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Programming Techniques

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Introduction

Programming Techniques Programming technique is a way of * Unstructured programming, * procedural programming, * modular programming Unstructured Programming Usually, people start learning programming by writing small and simple programs consisting only of one main program. Here ``main program'' stands for a sequence of commands or statements which modify data which is global throughout the whole program. The main program directly operates on global data. It can be illustrated: This programming techniques provide tremendous disadvantages once the program gets sufficiently large. For example, if the same statement sequence is needed at different locations within the program, the sequence must be copied. This has lead to the idea to extract these sequences, name them and offering a technique to call and return from these procedures. Procedural Programming With procedural programming it is possible to combine returning sequences of statements into one single place. A procedure call is used to invoke the procedure. After the sequence is processed, flow of control proceeds right after the position where the call was made. With introducing parameters as well as procedures of procedures ( subprocedures) programs can now be written more structured and error free. For example, if a procedure is correct, every time it is used it produces correct results. Consequently, in cases of errors you can narrow your search to those places which are not proven to be correct. Now a program can be viewed as a sequence of procedure calls. The main program coordinates calls to procedures and hands over appropriate data as parameters. The data is processed by the procedures and, once the program has finished, the resulting data is presented. Thus, the flow of data can be illustrated as a hierarchical graph, a tree for a program with no subprocedures. A single program that is divided into small pieces called procedures. To enable usage of general procedures or groups of procedures also in other programs, they must be separately available. ...read more.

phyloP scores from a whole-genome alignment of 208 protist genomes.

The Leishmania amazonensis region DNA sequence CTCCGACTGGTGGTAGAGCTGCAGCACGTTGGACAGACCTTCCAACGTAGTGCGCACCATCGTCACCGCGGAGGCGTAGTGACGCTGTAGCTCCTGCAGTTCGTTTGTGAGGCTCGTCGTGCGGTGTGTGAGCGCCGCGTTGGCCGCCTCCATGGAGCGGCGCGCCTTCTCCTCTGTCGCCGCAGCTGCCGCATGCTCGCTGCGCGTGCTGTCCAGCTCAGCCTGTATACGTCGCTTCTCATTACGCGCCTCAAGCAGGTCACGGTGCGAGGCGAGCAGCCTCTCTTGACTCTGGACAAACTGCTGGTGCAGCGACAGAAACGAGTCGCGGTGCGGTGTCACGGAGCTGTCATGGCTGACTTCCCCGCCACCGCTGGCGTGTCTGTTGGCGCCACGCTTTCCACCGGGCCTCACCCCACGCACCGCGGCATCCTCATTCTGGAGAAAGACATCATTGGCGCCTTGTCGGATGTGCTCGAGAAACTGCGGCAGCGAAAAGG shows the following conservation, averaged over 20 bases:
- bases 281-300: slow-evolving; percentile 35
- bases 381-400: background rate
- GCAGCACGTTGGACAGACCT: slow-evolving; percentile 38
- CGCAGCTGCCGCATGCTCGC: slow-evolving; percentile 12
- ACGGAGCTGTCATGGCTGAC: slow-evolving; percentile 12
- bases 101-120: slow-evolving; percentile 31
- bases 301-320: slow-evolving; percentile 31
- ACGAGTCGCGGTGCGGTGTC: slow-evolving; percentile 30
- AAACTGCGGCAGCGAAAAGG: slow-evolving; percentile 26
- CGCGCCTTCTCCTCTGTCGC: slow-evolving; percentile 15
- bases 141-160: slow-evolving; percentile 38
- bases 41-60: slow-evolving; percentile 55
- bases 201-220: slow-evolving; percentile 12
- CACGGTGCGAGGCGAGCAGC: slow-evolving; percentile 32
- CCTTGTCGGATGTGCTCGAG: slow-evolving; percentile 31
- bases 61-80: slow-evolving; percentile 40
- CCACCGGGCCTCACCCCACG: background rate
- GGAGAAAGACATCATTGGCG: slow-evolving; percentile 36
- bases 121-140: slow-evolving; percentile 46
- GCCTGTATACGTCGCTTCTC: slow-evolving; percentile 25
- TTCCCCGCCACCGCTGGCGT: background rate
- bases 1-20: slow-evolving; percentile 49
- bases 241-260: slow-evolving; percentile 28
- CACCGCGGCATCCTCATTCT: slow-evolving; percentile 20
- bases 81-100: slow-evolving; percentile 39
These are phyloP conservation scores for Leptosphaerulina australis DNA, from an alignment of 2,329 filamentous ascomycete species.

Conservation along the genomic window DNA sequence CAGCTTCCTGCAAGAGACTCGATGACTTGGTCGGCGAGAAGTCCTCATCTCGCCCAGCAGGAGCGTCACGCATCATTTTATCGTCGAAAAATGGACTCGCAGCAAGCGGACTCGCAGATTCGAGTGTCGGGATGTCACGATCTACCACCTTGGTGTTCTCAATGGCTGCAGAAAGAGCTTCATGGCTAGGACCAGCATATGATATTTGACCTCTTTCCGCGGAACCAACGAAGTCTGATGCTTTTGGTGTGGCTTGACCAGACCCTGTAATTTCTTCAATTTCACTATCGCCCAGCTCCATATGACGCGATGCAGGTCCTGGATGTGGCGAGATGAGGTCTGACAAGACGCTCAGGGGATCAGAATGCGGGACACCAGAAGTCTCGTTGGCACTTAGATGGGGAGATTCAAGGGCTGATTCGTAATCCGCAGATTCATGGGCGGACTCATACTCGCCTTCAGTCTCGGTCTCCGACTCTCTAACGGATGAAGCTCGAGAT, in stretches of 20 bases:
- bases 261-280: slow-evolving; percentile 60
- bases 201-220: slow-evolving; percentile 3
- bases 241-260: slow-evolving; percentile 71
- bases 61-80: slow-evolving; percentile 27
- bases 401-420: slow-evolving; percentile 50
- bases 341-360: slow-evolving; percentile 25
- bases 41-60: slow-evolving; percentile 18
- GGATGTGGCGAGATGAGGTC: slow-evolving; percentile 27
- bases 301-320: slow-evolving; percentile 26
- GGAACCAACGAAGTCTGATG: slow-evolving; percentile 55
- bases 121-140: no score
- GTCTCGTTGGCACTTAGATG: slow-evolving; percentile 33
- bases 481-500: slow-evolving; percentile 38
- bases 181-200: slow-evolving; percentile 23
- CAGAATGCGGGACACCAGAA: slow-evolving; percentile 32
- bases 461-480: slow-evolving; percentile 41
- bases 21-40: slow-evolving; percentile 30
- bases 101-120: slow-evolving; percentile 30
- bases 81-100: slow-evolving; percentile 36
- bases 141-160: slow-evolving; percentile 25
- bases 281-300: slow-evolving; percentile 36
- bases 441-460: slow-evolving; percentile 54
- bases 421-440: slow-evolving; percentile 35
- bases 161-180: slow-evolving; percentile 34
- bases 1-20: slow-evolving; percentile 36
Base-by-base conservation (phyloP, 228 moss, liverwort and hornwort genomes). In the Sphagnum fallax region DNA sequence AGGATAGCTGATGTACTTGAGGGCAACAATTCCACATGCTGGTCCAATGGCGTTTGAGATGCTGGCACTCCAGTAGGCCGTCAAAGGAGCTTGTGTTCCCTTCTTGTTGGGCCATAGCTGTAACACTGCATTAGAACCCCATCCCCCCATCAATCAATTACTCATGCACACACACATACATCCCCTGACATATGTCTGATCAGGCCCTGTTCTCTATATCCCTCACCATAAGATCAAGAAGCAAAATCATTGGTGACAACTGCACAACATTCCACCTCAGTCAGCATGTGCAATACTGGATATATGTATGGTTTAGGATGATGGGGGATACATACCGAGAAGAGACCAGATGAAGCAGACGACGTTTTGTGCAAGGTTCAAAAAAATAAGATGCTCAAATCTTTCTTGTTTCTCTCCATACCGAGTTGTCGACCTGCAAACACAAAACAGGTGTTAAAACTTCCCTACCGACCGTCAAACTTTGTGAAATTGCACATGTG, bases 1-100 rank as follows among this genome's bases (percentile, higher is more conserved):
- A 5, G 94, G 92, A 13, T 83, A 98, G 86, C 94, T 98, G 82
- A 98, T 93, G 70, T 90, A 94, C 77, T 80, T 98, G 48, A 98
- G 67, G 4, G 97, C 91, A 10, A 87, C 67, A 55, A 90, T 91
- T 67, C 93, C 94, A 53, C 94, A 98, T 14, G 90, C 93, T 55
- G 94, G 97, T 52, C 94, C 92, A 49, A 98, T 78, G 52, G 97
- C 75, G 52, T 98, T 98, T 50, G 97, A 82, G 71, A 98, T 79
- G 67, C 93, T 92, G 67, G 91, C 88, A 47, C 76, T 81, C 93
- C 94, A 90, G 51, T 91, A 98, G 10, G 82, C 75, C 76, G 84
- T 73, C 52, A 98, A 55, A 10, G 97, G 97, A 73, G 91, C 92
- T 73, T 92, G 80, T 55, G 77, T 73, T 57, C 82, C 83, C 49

Middle